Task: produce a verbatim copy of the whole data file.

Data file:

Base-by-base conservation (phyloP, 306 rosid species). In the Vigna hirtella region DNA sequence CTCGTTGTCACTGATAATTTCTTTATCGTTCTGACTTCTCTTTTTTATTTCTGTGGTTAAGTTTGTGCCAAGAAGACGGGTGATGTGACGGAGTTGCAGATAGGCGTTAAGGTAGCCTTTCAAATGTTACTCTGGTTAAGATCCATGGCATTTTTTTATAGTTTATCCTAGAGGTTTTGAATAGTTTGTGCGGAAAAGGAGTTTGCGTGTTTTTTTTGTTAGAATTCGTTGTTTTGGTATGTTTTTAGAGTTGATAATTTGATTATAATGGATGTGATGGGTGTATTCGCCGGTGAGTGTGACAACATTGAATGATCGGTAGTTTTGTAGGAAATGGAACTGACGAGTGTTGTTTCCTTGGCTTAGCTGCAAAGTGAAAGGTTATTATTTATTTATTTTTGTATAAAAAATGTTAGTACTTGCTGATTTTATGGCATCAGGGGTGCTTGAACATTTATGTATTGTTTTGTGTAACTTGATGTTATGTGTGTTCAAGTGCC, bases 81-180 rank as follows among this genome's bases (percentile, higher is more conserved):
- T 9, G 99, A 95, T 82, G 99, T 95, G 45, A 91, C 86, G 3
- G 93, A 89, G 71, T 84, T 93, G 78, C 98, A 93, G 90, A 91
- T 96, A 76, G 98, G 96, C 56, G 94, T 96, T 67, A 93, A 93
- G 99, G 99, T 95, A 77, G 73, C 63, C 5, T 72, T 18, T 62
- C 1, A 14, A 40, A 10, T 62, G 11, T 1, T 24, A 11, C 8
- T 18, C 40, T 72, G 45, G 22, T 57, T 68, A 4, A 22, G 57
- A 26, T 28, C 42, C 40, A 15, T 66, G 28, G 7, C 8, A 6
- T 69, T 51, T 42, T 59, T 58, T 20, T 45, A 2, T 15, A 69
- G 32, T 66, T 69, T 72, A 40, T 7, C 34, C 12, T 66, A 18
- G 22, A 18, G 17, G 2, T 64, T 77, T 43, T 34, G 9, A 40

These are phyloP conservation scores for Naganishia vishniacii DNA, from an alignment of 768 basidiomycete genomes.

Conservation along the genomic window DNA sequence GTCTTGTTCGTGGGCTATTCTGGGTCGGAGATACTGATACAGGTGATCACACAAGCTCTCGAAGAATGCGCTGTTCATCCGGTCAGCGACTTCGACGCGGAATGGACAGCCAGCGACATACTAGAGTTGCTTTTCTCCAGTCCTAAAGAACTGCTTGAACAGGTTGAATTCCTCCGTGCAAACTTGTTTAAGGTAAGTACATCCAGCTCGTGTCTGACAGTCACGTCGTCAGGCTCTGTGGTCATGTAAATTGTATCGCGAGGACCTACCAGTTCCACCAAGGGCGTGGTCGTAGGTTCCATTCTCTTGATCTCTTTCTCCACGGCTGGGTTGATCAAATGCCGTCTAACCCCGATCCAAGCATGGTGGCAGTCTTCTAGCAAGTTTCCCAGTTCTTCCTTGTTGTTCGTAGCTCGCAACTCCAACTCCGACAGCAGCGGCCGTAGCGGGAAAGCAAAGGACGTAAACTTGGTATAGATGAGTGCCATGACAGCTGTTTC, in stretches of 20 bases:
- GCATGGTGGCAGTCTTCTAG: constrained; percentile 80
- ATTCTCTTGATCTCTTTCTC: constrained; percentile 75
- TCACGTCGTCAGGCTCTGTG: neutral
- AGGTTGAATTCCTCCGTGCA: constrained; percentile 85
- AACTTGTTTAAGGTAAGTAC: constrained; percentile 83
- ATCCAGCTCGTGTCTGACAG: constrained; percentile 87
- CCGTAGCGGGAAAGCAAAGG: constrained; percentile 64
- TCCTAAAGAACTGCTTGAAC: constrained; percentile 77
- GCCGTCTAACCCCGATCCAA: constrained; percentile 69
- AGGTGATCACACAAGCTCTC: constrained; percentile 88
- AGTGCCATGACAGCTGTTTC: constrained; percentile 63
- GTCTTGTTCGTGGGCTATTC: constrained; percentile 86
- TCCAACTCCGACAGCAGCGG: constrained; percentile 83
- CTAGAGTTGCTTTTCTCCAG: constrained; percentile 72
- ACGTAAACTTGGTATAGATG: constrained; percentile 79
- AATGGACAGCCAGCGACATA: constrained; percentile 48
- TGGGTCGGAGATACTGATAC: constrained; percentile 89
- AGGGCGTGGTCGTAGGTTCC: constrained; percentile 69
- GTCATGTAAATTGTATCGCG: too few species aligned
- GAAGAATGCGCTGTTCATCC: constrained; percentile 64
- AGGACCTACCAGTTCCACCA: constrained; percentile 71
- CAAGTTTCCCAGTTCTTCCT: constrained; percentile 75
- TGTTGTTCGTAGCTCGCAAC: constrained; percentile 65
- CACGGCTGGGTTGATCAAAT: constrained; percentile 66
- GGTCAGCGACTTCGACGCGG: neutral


Base-by-base conservation (phyloP, 306 rosid species). In the Vigna hirtella region DNA sequence CTCGTTGTCACTGATAATTTCTTTATCGTTCTGACTTCTCTTTTTTATTTCTGTGGTTAAGTTTGTGCCAAGAAGACGGGTGATGTGACGGAGTTGCAGATAGGCGTTAAGGTAGCCTTTCAAATGTTACTCTGGTTAAGATCCATGGCATTTTTTTATAGTTTATCCTAGAGGTTTTGAATAGTTTGTGCGGAAAAGGAGTTTGCGTGTTTTTTTTGTTAGAATTCGTTGTTTTGGTATGTTTTTAGAGTTGATAATTTGATTATAATGGATGTGATGGGTGTATTCGCCGGTGAGTGTGACAACATTGAATGATCGGTAGTTTTGTAGGAAATGGAACTGACGAGTGTTGTTTCCTTGGCTTAGCTGCAAAGTGAAAGGTTATTATTTATTTATTTTTGTATAAAAAATGTTAGTACTTGCTGATTTTATGGCATCAGGGGTGCTTGAACATTTATGTATTGTTTTGTGTAACTTGATGTTATGTGTGTTCAAGTGCC, bases 81-180 rank as follows among this genome's bases (percentile, higher is more conserved):
- T 9, G 99, A 95, T 82, G 99, T 95, G 45, A 91, C 86, G 3
- G 93, A 89, G 71, T 84, T 93, G 78, C 98, A 93, G 90, A 91
- T 96, A 76, G 98, G 96, C 56, G 94, T 96, T 67, A 93, A 93
- G 99, G 99, T 95, A 77, G 73, C 63, C 5, T 72, T 18, T 62
- C 1, A 14, A 40, A 10, T 62, G 11, T 1, T 24, A 11, C 8
- T 18, C 40, T 72, G 45, G 22, T 57, T 68, A 4, A 22, G 57
- A 26, T 28, C 42, C 40, A 15, T 66, G 28, G 7, C 8, A 6
- T 69, T 51, T 42, T 59, T 58, T 20, T 45, A 2, T 15, A 69
- G 32, T 66, T 69, T 72, A 40, T 7, C 34, C 12, T 66, A 18
- G 22, A 18, G 17, G 2, T 64, T 77, T 43, T 34, G 9, A 40

These are phyloP conservation scores for Naganishia vishniacii DNA, from an alignment of 768 basidiomycete genomes.

Conservation along the genomic window DNA sequence GTCTTGTTCGTGGGCTATTCTGGGTCGGAGATACTGATACAGGTGATCACACAAGCTCTCGAAGAATGCGCTGTTCATCCGGTCAGCGACTTCGACGCGGAATGGACAGCCAGCGACATACTAGAGTTGCTTTTCTCCAGTCCTAAAGAACTGCTTGAACAGGTTGAATTCCTCCGTGCAAACTTGTTTAAGGTAAGTACATCCAGCTCGTGTCTGACAGTCACGTCGTCAGGCTCTGTGGTCATGTAAATTGTATCGCGAGGACCTACCAGTTCCACCAAGGGCGTGGTCGTAGGTTCCATTCTCTTGATCTCTTTCTCCACGGCTGGGTTGATCAAATGCCGTCTAACCCCGATCCAAGCATGGTGGCAGTCTTCTAGCAAGTTTCCCAGTTCTTCCTTGTTGTTCGTAGCTCGCAACTCCAACTCCGACAGCAGCGGCCGTAGCGGGAAAGCAAAGGACGTAAACTTGGTATAGATGAGTGCCATGACAGCTGTTTC, in stretches of 20 bases:
- GCATGGTGGCAGTCTTCTAG: constrained; percentile 80
- ATTCTCTTGATCTCTTTCTC: constrained; percentile 75
- TCACGTCGTCAGGCTCTGTG: neutral
- AGGTTGAATTCCTCCGTGCA: constrained; percentile 85
- AACTTGTTTAAGGTAAGTAC: constrained; percentile 83
- ATCCAGCTCGTGTCTGACAG: constrained; percentile 87
- CCGTAGCGGGAAAGCAAAGG: constrained; percentile 64
- TCCTAAAGAACTGCTTGAAC: constrained; percentile 77
- GCCGTCTAACCCCGATCCAA: constrained; percentile 69
- AGGTGATCACACAAGCTCTC: constrained; percentile 88
- AGTGCCATGACAGCTGTTTC: constrained; percentile 63
- GTCTTGTTCGTGGGCTATTC: constrained; percentile 86
- TCCAACTCCGACAGCAGCGG: constrained; percentile 83
- CTAGAGTTGCTTTTCTCCAG: constrained; percentile 72
- ACGTAAACTTGGTATAGATG: constrained; percentile 79
- AATGGACAGCCAGCGACATA: constrained; percentile 48
- TGGGTCGGAGATACTGATAC: constrained; percentile 89
- AGGGCGTGGTCGTAGGTTCC: constrained; percentile 69
- GTCATGTAAATTGTATCGCG: too few species aligned
- GAAGAATGCGCTGTTCATCC: constrained; percentile 64
- AGGACCTACCAGTTCCACCA: constrained; percentile 71
- CAAGTTTCCCAGTTCTTCCT: constrained; percentile 75
- TGTTGTTCGTAGCTCGCAAC: constrained; percentile 65
- CACGGCTGGGTTGATCAAAT: constrained; percentile 66
- GGTCAGCGACTTCGACGCGG: neutral